Located on the north-eastern side of the Goa-Karnataka-Maharashtra border, Chorla is a stunning, misty tropical forest. A growing eco-tourism spot, Chorla is full of mystical waterfalls and rainforests and Chorla Ghats has been declared an important bird area by Bird Life International. The Wildernest Resort has brought Chorla onto the tourist's map. Set in the rainforest, it offers its guests, trekking, bird-watching and adventure activities, ethnic cuisine and a stay overlooking thick vegetation. Chorla Ghats is the Lonavala of Goa, with a cool climate.

Arvalem Falls and caves

Set in an enchanting landscape, the Arvalem waterfalls produce a breathtaking spectacle, with water tumbling headlong from a whopping 50 meters. Even though not on par with the more celebrated Dudhsagar falls, the Arvalem waterfalls are definitely worth a visit, especially during the monsoon season. As the plains are lashed by incessant rains, the Arvalem falls run amok with thunderous energy, contrary to the otherwise lean flow in the winters. After descending down the rocky cliff, the Arvalem falls settle in a huge lake at the bottom. It is a quiet place for spending quality time with loved ones. Located nine kilometers south of the town of Bicholim, these rock-cut caves are remnants of the prehistoric life in Goa. Dating from the time of the Mahabharata, these caves were known to be a shelter for the Pandavas during their exile. But the caves may also be of Buddhist origin due to their architecture and the presence of a huge statue of Buddha near the place. The presence of the famous Rudreshwar temple and a waterfall in its vicinity makes this place a must visit in Goa.

Chorao island

Far from the cries of civilisation, these islands in Goa with tiny populations can only be reached via multiple ferry rides. You will be rewarded with colorful misty meadows, delicious bakery food and endless chats with locals, while driving on narrow strips, with shallow waters sprouting mangroves on either side, and old Portuguese-style houses dotting the landscape.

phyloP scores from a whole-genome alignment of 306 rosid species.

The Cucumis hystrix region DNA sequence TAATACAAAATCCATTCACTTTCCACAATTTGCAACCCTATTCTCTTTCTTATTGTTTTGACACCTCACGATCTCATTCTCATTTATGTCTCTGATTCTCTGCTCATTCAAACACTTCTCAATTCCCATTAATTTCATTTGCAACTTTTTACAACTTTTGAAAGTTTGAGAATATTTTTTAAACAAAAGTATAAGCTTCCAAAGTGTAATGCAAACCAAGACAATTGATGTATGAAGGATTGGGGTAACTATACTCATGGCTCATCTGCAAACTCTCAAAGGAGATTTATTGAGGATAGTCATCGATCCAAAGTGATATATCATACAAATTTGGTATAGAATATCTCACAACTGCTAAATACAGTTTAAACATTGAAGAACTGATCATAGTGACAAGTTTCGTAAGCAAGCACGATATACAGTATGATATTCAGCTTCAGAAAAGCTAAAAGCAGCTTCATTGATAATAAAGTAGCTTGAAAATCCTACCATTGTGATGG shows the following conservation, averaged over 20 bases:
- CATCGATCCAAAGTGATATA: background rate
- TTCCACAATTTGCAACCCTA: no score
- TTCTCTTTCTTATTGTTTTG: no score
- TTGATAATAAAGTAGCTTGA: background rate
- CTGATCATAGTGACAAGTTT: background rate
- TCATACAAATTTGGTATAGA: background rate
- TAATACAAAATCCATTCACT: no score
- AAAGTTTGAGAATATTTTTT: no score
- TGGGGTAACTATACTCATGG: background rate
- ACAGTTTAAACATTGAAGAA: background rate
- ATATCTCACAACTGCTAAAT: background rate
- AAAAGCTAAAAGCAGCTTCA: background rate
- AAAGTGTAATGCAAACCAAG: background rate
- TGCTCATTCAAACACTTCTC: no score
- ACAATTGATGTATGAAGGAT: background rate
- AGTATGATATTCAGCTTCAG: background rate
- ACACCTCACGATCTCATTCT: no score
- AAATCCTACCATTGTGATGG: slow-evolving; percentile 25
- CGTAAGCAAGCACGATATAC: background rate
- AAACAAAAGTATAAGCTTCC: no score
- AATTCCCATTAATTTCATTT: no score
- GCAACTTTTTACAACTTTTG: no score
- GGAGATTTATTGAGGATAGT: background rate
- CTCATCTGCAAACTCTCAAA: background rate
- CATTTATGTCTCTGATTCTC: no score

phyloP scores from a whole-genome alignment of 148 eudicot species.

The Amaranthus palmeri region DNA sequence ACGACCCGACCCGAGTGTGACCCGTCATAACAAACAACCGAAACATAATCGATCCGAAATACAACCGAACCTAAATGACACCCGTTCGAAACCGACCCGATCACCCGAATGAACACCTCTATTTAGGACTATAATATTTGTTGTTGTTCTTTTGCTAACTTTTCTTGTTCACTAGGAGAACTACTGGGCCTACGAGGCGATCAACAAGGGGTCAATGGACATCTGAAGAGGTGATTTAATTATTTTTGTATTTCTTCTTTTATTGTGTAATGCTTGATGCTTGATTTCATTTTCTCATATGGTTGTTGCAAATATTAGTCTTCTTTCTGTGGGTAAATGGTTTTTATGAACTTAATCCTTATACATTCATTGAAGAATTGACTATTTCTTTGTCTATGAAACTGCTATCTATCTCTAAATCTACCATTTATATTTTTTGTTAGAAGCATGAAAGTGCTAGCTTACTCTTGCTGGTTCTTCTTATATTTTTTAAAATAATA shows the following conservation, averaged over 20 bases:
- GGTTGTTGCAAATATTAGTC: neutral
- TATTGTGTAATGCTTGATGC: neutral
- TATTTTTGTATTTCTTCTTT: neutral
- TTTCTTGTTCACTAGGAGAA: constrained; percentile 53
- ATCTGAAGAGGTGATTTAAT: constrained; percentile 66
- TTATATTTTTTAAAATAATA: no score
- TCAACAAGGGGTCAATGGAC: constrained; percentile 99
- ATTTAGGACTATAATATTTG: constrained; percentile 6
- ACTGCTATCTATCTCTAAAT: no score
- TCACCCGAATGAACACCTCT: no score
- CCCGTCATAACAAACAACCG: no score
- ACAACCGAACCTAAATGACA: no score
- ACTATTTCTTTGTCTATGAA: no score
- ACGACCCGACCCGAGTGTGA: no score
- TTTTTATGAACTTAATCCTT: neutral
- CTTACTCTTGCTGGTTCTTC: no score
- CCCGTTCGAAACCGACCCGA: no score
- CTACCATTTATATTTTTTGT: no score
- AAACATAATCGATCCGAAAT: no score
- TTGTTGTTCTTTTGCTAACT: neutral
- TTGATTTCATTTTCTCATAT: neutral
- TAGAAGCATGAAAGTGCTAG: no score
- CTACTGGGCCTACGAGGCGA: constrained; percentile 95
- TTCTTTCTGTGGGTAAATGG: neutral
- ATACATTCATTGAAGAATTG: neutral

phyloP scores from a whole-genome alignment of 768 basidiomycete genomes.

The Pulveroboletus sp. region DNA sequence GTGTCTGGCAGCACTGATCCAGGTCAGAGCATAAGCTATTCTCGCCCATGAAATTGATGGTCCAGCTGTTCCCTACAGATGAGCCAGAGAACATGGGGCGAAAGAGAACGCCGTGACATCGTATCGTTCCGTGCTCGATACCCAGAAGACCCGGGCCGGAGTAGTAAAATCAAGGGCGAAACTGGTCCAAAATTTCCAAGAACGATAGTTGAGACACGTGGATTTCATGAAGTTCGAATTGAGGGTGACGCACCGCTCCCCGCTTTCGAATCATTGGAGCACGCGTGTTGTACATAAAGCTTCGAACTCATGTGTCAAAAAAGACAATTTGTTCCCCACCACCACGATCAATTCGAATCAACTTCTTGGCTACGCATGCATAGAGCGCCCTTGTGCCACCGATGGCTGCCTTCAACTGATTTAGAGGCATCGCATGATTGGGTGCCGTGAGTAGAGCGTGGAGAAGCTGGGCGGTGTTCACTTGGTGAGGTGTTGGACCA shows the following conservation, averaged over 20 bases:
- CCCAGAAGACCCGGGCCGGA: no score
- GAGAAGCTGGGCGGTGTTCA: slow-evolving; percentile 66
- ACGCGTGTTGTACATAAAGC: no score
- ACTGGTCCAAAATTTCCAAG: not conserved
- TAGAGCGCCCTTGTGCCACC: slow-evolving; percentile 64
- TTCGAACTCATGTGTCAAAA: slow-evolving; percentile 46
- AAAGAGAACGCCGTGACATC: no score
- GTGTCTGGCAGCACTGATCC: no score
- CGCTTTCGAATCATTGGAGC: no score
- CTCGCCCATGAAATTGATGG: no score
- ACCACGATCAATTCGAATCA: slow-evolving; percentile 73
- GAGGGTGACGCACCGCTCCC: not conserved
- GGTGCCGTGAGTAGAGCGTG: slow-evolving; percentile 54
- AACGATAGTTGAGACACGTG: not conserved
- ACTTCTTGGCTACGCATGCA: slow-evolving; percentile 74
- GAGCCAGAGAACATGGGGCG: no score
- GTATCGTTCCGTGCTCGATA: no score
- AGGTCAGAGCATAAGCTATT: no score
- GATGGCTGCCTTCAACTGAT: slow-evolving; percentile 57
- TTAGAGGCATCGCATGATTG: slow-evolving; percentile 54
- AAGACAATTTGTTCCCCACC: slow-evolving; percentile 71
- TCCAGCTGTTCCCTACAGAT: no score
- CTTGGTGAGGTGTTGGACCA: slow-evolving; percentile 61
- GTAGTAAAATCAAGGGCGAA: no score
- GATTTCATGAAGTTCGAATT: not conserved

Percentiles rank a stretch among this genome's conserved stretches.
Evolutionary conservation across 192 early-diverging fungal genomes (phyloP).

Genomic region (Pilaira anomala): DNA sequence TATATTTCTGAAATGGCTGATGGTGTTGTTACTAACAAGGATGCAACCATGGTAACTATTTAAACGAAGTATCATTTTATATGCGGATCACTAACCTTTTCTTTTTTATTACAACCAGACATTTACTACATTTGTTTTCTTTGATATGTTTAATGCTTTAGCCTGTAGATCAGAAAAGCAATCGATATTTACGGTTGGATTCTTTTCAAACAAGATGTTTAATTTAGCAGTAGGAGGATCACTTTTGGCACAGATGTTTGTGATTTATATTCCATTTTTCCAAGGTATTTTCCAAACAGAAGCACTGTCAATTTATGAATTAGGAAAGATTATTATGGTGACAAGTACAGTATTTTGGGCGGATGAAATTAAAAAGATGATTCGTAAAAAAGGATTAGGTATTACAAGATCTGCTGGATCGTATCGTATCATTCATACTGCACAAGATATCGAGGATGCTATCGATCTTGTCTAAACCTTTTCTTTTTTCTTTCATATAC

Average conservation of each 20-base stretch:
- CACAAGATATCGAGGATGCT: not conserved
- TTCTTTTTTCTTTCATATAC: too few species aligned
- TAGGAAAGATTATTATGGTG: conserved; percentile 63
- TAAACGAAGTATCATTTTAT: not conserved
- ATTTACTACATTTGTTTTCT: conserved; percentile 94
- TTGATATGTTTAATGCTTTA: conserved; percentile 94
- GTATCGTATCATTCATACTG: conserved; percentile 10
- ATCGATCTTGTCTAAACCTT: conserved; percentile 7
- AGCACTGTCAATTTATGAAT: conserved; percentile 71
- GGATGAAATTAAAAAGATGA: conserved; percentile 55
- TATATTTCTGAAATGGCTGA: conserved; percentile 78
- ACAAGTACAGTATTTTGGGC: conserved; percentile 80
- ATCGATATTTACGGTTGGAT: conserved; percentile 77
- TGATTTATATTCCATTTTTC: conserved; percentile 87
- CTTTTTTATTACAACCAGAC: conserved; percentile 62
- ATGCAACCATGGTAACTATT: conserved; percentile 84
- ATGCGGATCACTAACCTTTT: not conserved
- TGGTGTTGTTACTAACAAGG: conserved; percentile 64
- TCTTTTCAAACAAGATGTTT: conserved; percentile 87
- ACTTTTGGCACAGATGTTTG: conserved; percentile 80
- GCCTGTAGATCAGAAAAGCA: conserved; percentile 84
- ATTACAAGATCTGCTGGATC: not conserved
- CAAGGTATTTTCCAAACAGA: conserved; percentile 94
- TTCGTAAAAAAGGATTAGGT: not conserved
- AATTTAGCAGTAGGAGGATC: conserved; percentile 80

The islands are covered in mangroves and home to a large population of colourful migratory birds, far from the beaches and revellers of Goa. In the heart of north Goa, the quaint little Chorao island is serenaded by gentle backwaters, loved by migratory birds, and home to the friendliest locals. The locals are usually tucked in for their afternoon siesta in their old Portuguese villas, but if you chance upon La Fayette, a little neighbourhood eatery, and knock on its doors, the lady of the house will welcome you in and feed you heartily with Goan food and stories of island-living. Legend has it that a stolen statue of Christ the King mysteriously appeared overnight on a hilltop in Chorao; the hilltop is a worthwhile hike for aerial views of Goa's skyline. From here you can also row into the untouched backwaters of northern Goa in a kayak, manoeuvring through mangroves, fighting the current of the river, hearing peacock cries and spotting eagles on barren trees – all the while getting drenched in the rain. In the village of Mayem in North Goa, you can take a paddle boat into a pristine expanse of freshwater surrounded by dense forests, and you can feel the silence engulf you.